Spring rains have brought disastrous flooding to the countries of Kenya and Somalia.
Rivers have overflowed their banks, and many small towns and villages have been wiped out. The flooding has also destroyed farmer’s crops, leaving the farmers and their families with nothing to come back to.
Even before the severe floods, local farmers dealt with difficult living conditions. Now, in the face of a natural disaster, the farmers cannot afford to simply “rebuild” those crops. Unfortunately, over 475,000 people are in makeshift shelters in refugee camps, and more than 100 have died as a result.
But, the worst might still come in the form of a cholera outbreak.
The Kenya Red Cross Secretary General, Abbas Gullet, told reporters, “we would urge the national government to declare this a national disaster.” The general added that this could help bring much-needed resources and help to the local people.
These devastating conditions mean that hospitals are not easily accessible, and some are impossible to get to. Medical supplies also become insufficient, if available at all. Bandages, antiseptic washes and other medical necessities are often the first to run out.
Basic items are also run dangerously low. We’ve seen in places like Haiti that without items like clean food, sanitary toilet facilities and clean drinking water, cholera spreads even faster.
According to The Telegraph, the latrines used in refugee camps are already overflowing. This results in sewage that spreads throughout the camp.
Cholera is a food and water-borne disease. When the items get infected with contaminated feces, cholera can spread.
With the sewage seeping all over the refugee camps, it will contaminate any food and water that is not stored in a closed in an air-tight container. Individuals who consume these foods and drink unsanitary water are at extremely high risk of cholera. This is why having a clean environment, with sanitary food preparation is vital in these refugee camps.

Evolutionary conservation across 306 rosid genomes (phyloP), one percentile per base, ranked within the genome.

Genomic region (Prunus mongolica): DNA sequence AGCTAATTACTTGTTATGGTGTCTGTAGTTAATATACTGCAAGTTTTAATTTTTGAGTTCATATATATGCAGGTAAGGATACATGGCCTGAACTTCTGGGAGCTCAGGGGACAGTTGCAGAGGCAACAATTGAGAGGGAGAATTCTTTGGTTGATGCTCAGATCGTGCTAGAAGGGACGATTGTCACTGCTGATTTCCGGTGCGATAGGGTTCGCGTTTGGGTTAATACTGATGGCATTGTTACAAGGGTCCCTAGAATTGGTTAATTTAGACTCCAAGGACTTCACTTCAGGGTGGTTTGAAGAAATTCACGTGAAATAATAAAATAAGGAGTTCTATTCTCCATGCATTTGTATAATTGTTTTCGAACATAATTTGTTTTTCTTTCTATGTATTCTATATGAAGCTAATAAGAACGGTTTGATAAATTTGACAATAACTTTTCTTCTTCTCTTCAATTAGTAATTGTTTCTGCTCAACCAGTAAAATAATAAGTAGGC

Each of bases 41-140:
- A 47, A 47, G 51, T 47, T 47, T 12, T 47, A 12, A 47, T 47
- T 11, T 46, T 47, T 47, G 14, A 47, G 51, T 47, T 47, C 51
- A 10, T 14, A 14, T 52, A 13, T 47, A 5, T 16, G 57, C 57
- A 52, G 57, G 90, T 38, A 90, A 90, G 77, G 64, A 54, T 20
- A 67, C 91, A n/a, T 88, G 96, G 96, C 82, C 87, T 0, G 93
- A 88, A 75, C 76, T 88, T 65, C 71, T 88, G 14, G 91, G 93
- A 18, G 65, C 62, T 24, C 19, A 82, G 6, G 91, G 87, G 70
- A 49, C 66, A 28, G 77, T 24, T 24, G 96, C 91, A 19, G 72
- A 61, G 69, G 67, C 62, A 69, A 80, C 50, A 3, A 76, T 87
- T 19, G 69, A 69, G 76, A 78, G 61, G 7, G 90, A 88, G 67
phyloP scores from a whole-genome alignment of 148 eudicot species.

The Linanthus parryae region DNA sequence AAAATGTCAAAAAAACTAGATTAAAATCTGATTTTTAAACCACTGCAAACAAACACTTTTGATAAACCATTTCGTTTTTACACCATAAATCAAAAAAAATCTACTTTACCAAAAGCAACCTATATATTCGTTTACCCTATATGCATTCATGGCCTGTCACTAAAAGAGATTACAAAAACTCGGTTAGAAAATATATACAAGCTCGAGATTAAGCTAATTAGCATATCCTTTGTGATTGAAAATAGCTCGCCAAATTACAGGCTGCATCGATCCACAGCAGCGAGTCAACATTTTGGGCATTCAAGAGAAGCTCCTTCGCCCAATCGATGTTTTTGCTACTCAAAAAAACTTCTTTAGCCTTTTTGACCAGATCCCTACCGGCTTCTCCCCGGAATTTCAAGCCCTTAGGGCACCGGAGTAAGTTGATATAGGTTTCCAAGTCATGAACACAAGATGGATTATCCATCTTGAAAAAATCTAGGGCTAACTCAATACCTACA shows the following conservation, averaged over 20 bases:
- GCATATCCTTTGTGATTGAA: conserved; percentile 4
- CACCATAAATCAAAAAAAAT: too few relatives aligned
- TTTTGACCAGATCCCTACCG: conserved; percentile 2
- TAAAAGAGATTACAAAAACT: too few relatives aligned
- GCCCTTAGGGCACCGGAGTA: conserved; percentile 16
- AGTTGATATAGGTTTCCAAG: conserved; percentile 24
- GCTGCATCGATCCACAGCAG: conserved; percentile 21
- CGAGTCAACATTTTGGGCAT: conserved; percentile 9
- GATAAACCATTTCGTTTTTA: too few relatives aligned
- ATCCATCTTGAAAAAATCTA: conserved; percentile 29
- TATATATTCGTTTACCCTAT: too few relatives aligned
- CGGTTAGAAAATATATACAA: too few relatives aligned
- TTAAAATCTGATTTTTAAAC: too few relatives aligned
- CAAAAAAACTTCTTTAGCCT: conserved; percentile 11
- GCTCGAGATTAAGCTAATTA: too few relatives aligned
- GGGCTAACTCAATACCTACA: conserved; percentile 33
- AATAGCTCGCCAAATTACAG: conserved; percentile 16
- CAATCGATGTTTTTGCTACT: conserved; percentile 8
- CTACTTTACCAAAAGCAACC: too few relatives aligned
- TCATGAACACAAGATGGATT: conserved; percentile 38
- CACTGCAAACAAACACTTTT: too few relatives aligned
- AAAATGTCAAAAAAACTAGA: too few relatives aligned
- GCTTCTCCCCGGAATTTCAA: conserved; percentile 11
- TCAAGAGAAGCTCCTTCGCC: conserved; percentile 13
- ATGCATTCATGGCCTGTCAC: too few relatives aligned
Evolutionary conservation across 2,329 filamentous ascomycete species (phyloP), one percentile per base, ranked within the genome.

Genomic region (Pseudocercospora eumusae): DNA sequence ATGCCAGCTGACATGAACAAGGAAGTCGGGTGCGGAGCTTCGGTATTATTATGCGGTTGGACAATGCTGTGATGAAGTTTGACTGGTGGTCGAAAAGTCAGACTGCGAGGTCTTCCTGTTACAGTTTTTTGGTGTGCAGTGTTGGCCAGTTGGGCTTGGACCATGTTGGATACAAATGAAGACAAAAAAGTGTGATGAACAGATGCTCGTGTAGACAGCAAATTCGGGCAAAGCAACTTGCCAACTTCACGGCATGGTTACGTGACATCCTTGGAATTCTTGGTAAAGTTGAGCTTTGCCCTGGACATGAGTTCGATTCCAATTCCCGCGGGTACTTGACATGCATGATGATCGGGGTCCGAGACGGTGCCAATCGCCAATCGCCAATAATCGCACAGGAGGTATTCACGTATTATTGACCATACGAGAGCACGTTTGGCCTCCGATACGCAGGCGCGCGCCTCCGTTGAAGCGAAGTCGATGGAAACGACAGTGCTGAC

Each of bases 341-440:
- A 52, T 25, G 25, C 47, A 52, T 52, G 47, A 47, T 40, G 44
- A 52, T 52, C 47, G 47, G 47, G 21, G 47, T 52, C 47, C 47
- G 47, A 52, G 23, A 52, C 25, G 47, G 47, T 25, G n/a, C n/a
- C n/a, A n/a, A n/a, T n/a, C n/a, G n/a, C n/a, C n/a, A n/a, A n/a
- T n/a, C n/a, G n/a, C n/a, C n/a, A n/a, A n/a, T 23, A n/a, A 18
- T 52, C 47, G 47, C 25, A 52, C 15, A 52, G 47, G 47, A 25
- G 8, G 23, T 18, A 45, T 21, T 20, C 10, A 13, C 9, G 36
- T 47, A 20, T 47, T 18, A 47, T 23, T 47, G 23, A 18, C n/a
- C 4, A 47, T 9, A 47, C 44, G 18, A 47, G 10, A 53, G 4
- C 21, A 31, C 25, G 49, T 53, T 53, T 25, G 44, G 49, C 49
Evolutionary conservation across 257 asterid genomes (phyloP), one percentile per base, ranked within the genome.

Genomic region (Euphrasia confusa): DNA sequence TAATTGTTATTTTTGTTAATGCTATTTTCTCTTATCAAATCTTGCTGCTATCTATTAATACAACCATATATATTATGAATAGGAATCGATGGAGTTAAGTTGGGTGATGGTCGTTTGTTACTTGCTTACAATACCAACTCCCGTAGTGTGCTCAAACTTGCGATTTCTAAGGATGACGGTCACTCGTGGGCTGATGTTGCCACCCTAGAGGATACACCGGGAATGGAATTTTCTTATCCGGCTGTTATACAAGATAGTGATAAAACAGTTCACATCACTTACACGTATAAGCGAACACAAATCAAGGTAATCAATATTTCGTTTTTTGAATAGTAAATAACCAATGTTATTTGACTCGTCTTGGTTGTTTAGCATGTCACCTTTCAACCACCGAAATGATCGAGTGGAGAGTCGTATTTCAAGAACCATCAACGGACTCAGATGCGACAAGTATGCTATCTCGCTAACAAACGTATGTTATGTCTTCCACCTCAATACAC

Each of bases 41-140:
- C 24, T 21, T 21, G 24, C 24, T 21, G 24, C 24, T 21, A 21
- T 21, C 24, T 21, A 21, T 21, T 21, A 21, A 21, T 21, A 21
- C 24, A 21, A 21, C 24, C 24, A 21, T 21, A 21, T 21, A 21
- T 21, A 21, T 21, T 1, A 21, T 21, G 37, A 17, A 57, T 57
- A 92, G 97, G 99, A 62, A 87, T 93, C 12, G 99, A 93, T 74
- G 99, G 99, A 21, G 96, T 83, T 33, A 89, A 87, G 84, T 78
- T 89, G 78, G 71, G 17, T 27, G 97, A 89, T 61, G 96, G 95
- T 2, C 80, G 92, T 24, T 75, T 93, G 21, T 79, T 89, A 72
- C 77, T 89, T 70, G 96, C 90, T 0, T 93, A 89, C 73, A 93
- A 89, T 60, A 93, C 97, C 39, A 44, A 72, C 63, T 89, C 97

The flooding makes the uncertainty of the potential outbreak worse. The high waters in the region are only expected to rise, with steady rain forecasts throughout May. Many of the main highways in the towns and cities will be further blocked by the flood waters.
There is limited medical assistance available. Even if it were readily available, the supplies would have to be in waterproof wrapping and air-lifted to the camps. Authorities fear that proper medications will not arrive in time to save those who are getting sick from the disease.
“With limited access to proper toilets and clean water, it’s a ticking time bomb for disease outbreaks like cholera and malaria,” said Victor Moses. Moses is the country director for the Norwegian Refugee Council.
The cholera vaccine can help travelers stay free of the disease. The current vaccine, Dukoral, offers the most reliable prevention against cholera.
Along with the vaccines, anyone in a cholera-endemic country should use extra sanitary practices to avoid the disease.
Only drink water that is bottled or you know is purified. Make sure all food is properly cleaned or cooked. The heat from cooking can help kill any of the cholera bacteria. Also, make sure to wash your hands after any possible cholera contact.
Written for Passport Health by Sabrina Cortes. Sabrina is a freelance writer with a Bachelor’s Degree from Georgian Court University. She currently lives in the Smokey Mountains of western North Carolina.